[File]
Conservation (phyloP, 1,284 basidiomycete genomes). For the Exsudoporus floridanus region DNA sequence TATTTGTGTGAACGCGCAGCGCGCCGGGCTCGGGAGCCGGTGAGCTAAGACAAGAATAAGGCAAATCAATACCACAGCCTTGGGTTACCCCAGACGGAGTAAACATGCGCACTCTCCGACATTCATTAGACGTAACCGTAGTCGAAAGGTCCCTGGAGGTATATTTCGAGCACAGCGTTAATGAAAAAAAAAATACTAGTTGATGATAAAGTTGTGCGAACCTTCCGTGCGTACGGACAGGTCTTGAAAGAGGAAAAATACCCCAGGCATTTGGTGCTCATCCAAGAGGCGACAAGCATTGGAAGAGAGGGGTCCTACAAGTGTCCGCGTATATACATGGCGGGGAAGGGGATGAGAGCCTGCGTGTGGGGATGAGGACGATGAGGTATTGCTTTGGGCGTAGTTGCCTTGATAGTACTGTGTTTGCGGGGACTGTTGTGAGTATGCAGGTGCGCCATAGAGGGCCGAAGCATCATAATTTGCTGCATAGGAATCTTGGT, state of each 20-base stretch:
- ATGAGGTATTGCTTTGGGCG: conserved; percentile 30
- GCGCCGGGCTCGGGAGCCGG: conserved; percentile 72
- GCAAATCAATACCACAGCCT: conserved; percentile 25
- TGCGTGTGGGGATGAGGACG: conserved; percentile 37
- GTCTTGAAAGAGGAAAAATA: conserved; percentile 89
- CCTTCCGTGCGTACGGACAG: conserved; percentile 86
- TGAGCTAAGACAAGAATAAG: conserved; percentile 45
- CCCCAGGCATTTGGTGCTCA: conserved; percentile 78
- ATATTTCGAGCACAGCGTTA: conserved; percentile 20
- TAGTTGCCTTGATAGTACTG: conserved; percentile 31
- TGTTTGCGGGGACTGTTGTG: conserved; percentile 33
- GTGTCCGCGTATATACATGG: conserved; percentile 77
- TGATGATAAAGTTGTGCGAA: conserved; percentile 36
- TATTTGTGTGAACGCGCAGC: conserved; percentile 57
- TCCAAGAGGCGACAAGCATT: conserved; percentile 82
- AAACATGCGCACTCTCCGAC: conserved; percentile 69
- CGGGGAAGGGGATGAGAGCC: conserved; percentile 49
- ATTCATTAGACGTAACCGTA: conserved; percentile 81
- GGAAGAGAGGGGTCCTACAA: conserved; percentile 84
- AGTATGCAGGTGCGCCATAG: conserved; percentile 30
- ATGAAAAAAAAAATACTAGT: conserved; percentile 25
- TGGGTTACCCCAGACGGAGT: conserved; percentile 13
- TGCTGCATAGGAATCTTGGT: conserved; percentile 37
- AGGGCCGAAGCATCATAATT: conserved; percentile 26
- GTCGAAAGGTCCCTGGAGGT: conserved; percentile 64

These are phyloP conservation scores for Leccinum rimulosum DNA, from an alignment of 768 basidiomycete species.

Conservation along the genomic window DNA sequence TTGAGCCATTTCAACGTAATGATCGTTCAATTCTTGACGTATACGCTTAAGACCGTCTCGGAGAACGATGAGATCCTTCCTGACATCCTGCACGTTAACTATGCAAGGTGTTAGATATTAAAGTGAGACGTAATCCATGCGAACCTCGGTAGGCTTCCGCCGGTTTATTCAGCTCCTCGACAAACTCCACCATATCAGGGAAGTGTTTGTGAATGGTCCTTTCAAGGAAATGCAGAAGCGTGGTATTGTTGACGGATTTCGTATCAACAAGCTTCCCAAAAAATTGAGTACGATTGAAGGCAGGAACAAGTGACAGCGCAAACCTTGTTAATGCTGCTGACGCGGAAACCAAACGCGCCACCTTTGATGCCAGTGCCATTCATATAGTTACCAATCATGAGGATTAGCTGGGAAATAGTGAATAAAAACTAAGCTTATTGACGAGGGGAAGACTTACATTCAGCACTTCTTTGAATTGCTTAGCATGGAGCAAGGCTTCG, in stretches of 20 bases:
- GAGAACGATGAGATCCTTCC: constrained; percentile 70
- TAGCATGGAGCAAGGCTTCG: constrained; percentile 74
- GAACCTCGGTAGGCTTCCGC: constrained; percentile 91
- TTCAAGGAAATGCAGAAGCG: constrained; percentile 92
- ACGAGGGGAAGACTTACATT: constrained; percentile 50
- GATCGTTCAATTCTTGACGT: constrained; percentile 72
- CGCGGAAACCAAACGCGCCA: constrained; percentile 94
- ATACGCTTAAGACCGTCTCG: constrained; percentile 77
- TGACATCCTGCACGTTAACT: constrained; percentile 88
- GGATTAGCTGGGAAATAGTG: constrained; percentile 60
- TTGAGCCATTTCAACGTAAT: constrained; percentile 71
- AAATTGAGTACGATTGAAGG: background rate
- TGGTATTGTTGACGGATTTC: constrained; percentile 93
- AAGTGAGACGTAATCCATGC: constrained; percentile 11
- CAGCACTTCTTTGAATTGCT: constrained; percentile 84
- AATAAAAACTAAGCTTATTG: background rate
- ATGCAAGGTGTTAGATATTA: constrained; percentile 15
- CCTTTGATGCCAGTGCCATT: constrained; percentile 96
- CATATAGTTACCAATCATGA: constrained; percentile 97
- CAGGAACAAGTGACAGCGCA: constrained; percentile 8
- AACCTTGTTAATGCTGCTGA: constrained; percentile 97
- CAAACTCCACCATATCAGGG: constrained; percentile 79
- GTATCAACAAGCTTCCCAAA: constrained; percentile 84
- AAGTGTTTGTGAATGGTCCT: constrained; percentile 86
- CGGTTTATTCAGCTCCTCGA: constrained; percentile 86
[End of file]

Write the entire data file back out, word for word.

Conservation (phyloP, 1,284 basidiomycete genomes). For the Exsudoporus floridanus region DNA sequence TATTTGTGTGAACGCGCAGCGCGCCGGGCTCGGGAGCCGGTGAGCTAAGACAAGAATAAGGCAAATCAATACCACAGCCTTGGGTTACCCCAGACGGAGTAAACATGCGCACTCTCCGACATTCATTAGACGTAACCGTAGTCGAAAGGTCCCTGGAGGTATATTTCGAGCACAGCGTTAATGAAAAAAAAAATACTAGTTGATGATAAAGTTGTGCGAACCTTCCGTGCGTACGGACAGGTCTTGAAAGAGGAAAAATACCCCAGGCATTTGGTGCTCATCCAAGAGGCGACAAGCATTGGAAGAGAGGGGTCCTACAAGTGTCCGCGTATATACATGGCGGGGAAGGGGATGAGAGCCTGCGTGTGGGGATGAGGACGATGAGGTATTGCTTTGGGCGTAGTTGCCTTGATAGTACTGTGTTTGCGGGGACTGTTGTGAGTATGCAGGTGCGCCATAGAGGGCCGAAGCATCATAATTTGCTGCATAGGAATCTTGGT, state of each 20-base stretch:
- ATGAGGTATTGCTTTGGGCG: conserved; percentile 30
- GCGCCGGGCTCGGGAGCCGG: conserved; percentile 72
- GCAAATCAATACCACAGCCT: conserved; percentile 25
- TGCGTGTGGGGATGAGGACG: conserved; percentile 37
- GTCTTGAAAGAGGAAAAATA: conserved; percentile 89
- CCTTCCGTGCGTACGGACAG: conserved; percentile 86
- TGAGCTAAGACAAGAATAAG: conserved; percentile 45
- CCCCAGGCATTTGGTGCTCA: conserved; percentile 78
- ATATTTCGAGCACAGCGTTA: conserved; percentile 20
- TAGTTGCCTTGATAGTACTG: conserved; percentile 31
- TGTTTGCGGGGACTGTTGTG: conserved; percentile 33
- GTGTCCGCGTATATACATGG: conserved; percentile 77
- TGATGATAAAGTTGTGCGAA: conserved; percentile 36
- TATTTGTGTGAACGCGCAGC: conserved; percentile 57
- TCCAAGAGGCGACAAGCATT: conserved; percentile 82
- AAACATGCGCACTCTCCGAC: conserved; percentile 69
- CGGGGAAGGGGATGAGAGCC: conserved; percentile 49
- ATTCATTAGACGTAACCGTA: conserved; percentile 81
- GGAAGAGAGGGGTCCTACAA: conserved; percentile 84
- AGTATGCAGGTGCGCCATAG: conserved; percentile 30
- ATGAAAAAAAAAATACTAGT: conserved; percentile 25
- TGGGTTACCCCAGACGGAGT: conserved; percentile 13
- TGCTGCATAGGAATCTTGGT: conserved; percentile 37
- AGGGCCGAAGCATCATAATT: conserved; percentile 26
- GTCGAAAGGTCCCTGGAGGT: conserved; percentile 64

These are phyloP conservation scores for Leccinum rimulosum DNA, from an alignment of 768 basidiomycete species.

Conservation along the genomic window DNA sequence TTGAGCCATTTCAACGTAATGATCGTTCAATTCTTGACGTATACGCTTAAGACCGTCTCGGAGAACGATGAGATCCTTCCTGACATCCTGCACGTTAACTATGCAAGGTGTTAGATATTAAAGTGAGACGTAATCCATGCGAACCTCGGTAGGCTTCCGCCGGTTTATTCAGCTCCTCGACAAACTCCACCATATCAGGGAAGTGTTTGTGAATGGTCCTTTCAAGGAAATGCAGAAGCGTGGTATTGTTGACGGATTTCGTATCAACAAGCTTCCCAAAAAATTGAGTACGATTGAAGGCAGGAACAAGTGACAGCGCAAACCTTGTTAATGCTGCTGACGCGGAAACCAAACGCGCCACCTTTGATGCCAGTGCCATTCATATAGTTACCAATCATGAGGATTAGCTGGGAAATAGTGAATAAAAACTAAGCTTATTGACGAGGGGAAGACTTACATTCAGCACTTCTTTGAATTGCTTAGCATGGAGCAAGGCTTCG, in stretches of 20 bases:
- GAGAACGATGAGATCCTTCC: constrained; percentile 70
- TAGCATGGAGCAAGGCTTCG: constrained; percentile 74
- GAACCTCGGTAGGCTTCCGC: constrained; percentile 91
- TTCAAGGAAATGCAGAAGCG: constrained; percentile 92
- ACGAGGGGAAGACTTACATT: constrained; percentile 50
- GATCGTTCAATTCTTGACGT: constrained; percentile 72
- CGCGGAAACCAAACGCGCCA: constrained; percentile 94
- ATACGCTTAAGACCGTCTCG: constrained; percentile 77
- TGACATCCTGCACGTTAACT: constrained; percentile 88
- GGATTAGCTGGGAAATAGTG: constrained; percentile 60
- TTGAGCCATTTCAACGTAAT: constrained; percentile 71
- AAATTGAGTACGATTGAAGG: background rate
- TGGTATTGTTGACGGATTTC: constrained; percentile 93
- AAGTGAGACGTAATCCATGC: constrained; percentile 11
- CAGCACTTCTTTGAATTGCT: constrained; percentile 84
- AATAAAAACTAAGCTTATTG: background rate
- ATGCAAGGTGTTAGATATTA: constrained; percentile 15
- CCTTTGATGCCAGTGCCATT: constrained; percentile 96
- CATATAGTTACCAATCATGA: constrained; percentile 97
- CAGGAACAAGTGACAGCGCA: constrained; percentile 8
- AACCTTGTTAATGCTGCTGA: constrained; percentile 97
- CAAACTCCACCATATCAGGG: constrained; percentile 79
- GTATCAACAAGCTTCCCAAA: constrained; percentile 84
- AAGTGTTTGTGAATGGTCCT: constrained; percentile 86
- CGGTTTATTCAGCTCCTCGA: constrained; percentile 86